New York Politician Proposes Bill to Help Rescue the Cupcake From School Bans

Save the cupcake!

That's what one New York state assemblyman intends to do with proposed legislation aimed at reversing several school districts' bans on the sweet treat at classroom parties, fundraising bake sales and other events.

Assemblyman Michael Benjamin, a Democrat from the Bronx, N.Y., is introducing a bill Friday that would make the cupcake the official New York state snack — and thus protect it from the bans that are becoming increasingly widespread as a way to combat childhood obesity and diabetes.

"Making the cupcake the official state children’s snack is my way of saying, 'Let’s put some brakes on what’s happening to the cupcake,'" Benjamin said in a phone interview. "The way the American eagle is the official national bird and it’s illegal to harm one — my thought is, you make the cupcake something similar, and leave the cupcake alone."'

A number of schools in Long Island, N.Y., elsewhere in New York and across the country in states including Texas, New Jersey and California have put the kibosh on the mini-cakes for classroom birthday and other parties, claiming they're key offenders in the growing child obesity and diabetes problems. The new rules are also a way to comply with state nutrition guidelines, like the one passed in New York last spring.

Huntington School District in Long Island explains its ban on the sweet snacks — and any other food — for classroom parties, fundraising activities like bake sales and other at-school events on its Web site.

"It is the policy of the district that food shall not be used in the classroom, except as a part of a snack brought from home for the individual consumption of students," the district says. "The policy forbids food from being used as an incentive or reward or for instructional purposes (except in home and career skills classes), birthday celebrations or holiday or seasonable celebrations. Instead, alternatives are suggested that include singing and dancing, special privileges or even games."

Huntington nutritionist Georgia McCarthy wasn't immediately available for comment Friday on Benjamin's proposed law. But a PTA representative told New York Newsday that good nutrition should begin in the classroom.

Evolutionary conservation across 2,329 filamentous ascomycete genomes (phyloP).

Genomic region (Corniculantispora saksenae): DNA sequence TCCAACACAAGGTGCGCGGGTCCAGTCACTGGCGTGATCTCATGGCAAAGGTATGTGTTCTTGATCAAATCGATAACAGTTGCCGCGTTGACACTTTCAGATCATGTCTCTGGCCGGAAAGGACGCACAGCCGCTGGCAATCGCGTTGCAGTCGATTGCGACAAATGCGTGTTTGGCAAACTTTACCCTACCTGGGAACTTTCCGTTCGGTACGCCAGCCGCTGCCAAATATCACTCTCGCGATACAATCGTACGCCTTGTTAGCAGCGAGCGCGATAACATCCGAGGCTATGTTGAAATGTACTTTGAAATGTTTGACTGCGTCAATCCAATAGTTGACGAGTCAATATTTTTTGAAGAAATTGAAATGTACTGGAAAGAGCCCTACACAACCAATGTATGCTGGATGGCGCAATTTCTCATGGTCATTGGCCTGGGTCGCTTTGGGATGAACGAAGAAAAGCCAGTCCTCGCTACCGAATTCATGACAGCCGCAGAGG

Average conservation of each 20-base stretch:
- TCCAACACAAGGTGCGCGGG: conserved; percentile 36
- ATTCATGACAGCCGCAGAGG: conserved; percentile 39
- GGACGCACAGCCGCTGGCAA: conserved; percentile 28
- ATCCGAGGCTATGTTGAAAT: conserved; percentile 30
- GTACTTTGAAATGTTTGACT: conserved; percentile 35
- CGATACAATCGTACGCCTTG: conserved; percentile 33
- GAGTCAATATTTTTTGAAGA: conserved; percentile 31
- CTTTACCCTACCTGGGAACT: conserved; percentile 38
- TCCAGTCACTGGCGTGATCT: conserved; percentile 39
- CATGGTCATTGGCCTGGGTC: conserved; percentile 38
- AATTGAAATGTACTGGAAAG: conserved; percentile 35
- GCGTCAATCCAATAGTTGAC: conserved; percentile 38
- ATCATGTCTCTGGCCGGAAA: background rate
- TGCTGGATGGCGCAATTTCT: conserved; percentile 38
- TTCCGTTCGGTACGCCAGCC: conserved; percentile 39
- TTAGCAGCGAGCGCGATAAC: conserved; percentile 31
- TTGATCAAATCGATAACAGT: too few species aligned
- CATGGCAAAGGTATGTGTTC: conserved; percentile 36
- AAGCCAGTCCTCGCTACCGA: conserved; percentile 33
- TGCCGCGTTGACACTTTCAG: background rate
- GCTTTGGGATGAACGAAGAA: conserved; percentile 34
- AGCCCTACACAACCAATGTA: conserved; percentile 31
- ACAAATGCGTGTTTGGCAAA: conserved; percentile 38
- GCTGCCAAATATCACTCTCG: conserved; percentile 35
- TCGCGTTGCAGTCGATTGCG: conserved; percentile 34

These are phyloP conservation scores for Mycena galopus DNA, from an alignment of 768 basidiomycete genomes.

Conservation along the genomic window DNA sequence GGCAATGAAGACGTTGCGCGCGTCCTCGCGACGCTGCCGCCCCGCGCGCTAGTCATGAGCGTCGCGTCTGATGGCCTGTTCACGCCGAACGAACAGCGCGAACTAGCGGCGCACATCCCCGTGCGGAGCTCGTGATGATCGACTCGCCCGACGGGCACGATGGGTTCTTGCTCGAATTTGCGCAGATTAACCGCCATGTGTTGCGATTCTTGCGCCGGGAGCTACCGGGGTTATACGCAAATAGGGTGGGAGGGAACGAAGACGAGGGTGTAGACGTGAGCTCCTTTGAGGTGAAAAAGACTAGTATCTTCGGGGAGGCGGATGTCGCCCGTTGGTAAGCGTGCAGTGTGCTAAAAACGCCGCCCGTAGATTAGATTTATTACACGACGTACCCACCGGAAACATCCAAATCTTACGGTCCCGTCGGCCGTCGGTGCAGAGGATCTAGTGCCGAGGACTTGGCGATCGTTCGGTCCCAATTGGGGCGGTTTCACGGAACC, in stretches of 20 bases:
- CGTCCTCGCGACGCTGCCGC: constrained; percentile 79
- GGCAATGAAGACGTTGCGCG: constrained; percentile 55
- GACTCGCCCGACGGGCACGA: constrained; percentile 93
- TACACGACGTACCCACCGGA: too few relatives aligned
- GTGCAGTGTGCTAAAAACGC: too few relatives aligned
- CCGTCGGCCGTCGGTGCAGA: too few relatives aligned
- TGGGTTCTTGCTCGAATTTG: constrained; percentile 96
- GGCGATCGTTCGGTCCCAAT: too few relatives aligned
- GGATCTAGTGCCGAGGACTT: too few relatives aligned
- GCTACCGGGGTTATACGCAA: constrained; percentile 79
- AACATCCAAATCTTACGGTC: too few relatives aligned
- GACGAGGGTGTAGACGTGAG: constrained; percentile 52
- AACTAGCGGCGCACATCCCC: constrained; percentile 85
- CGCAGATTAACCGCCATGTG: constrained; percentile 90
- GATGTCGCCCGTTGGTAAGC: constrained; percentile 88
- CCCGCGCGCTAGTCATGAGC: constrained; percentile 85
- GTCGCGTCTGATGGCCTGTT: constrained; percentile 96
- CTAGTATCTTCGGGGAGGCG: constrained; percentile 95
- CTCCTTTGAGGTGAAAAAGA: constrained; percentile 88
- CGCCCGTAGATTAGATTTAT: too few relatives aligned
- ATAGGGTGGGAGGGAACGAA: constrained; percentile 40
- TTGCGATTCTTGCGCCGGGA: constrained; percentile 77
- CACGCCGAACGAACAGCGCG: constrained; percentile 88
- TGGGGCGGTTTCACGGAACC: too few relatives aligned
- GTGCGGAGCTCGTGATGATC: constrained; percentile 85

"We all grew up having cupcakes for birthday, and it's a shame it came down to this," Nancy Shivers told the newspaper. "On the other side, if we're going to be responsible (about nutrition), we really need to start in the schools."

Still, the assemblyman — who was involved in passing the New York nutrition legislation promoting healthier eating and fitness for kids — said it's wrong to target the cupcake, because the problem's roots are much deeper.

"I recognize the need to do something, but I don’t think banning the cupcake is the way to go. It extends outside of school," Benjamin said, pointing to the more serious issue of kids "eating at fast-food restaurants or sitting at home watching TV or playing video games and stuffing their faces with potato chips and Cheez Whiz." He said parents need to teach kids about healthy overall eating habits and encourage them to go outside and play to get exercise.

Additionally, cupcake bans cut into fundraising abilities for school teams, clubs and other activities, since the little frosted desserts are a staple of many bake sales, according to the assemblyman.

At least 10 districts in New York state have imposed the anti-cupcake rules, Benjamin said. Elsewhere in the country, schools in Texas, Michigan, Pennsylvania, New Jersey, Connecticut, California and several other states have adopted similar birthday-party food bans.

Parents' reactions to the cupcake prohibition have been mixed, with some angry about the no-cupcake policies and others in favor of them. Few, if any, seem to be aware of Benjamin's proposed bill, but he hopes that media coverage will help alert his constituents so that he can hear their reactions.

The icing-on-top favorite has no idea that an assemblyman from the Bronx has become one of its greatest allies. But Benjamin seems tireless in his cupcake crusade.

"It’s not the cupcake that’s the problem," he said. "The cupcake represents Americana. … It's part of the American psyche."